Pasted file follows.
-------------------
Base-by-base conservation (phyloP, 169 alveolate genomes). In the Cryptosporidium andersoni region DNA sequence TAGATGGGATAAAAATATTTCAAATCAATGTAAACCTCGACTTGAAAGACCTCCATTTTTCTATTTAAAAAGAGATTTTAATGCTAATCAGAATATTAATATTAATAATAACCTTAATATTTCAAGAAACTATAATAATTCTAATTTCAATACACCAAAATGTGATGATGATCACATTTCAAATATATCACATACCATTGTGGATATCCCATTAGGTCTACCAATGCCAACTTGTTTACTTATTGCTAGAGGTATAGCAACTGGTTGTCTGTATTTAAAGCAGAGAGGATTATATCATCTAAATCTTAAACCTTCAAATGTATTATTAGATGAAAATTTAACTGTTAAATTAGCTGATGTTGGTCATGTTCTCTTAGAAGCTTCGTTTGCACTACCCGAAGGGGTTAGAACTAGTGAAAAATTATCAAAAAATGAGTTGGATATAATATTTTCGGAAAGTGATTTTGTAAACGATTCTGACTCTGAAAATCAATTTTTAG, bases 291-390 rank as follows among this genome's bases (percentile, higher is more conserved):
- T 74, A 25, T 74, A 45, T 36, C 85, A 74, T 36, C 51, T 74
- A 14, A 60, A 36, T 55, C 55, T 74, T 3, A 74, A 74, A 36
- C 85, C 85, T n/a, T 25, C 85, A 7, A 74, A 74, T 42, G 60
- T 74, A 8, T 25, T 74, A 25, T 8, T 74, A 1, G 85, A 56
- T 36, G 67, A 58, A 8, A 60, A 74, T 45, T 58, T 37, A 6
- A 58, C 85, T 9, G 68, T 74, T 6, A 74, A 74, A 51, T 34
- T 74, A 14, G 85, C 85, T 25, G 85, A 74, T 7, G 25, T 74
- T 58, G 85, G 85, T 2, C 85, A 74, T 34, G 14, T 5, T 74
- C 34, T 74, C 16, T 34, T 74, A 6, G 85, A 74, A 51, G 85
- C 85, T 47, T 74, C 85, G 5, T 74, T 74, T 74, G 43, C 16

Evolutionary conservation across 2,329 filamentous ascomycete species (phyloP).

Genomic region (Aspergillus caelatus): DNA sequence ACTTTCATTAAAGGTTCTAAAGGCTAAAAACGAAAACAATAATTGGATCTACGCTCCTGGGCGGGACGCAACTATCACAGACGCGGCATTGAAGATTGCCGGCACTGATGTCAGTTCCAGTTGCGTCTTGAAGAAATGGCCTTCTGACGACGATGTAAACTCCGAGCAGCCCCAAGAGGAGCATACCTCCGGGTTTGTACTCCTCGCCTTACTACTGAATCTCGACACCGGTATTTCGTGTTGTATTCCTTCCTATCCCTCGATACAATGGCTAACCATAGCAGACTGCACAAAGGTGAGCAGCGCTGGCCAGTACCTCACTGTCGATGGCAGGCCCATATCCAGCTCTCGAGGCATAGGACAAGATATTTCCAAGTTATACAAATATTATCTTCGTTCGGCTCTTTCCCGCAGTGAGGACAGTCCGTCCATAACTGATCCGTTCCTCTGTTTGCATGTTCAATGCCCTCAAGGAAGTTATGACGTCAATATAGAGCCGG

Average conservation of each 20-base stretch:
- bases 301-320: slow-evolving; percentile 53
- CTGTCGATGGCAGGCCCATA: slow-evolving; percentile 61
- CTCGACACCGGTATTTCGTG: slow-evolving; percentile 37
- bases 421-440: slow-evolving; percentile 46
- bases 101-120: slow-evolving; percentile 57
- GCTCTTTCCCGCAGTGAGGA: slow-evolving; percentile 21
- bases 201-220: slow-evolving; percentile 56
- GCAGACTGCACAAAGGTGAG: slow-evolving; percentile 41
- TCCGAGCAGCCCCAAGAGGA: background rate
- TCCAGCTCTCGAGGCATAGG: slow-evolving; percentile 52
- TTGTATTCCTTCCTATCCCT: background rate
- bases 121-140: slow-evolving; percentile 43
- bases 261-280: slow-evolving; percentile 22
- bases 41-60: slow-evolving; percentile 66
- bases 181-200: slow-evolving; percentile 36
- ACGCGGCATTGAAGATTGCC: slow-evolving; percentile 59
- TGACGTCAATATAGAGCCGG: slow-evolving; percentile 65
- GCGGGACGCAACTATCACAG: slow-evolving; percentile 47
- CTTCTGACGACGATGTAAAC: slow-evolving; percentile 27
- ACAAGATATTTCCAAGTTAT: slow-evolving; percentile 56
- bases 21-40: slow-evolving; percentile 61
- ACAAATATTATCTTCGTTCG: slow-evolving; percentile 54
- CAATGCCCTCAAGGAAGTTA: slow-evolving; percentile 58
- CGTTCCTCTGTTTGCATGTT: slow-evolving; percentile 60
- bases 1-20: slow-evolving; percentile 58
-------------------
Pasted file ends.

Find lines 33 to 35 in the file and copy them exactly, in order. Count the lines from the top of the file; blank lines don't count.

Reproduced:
- CTTCTGACGACGATGTAAAC: slow-evolving; percentile 27
- ACAAGATATTTCCAAGTTAT: slow-evolving; percentile 56
- bases 21-40: slow-evolving; percentile 61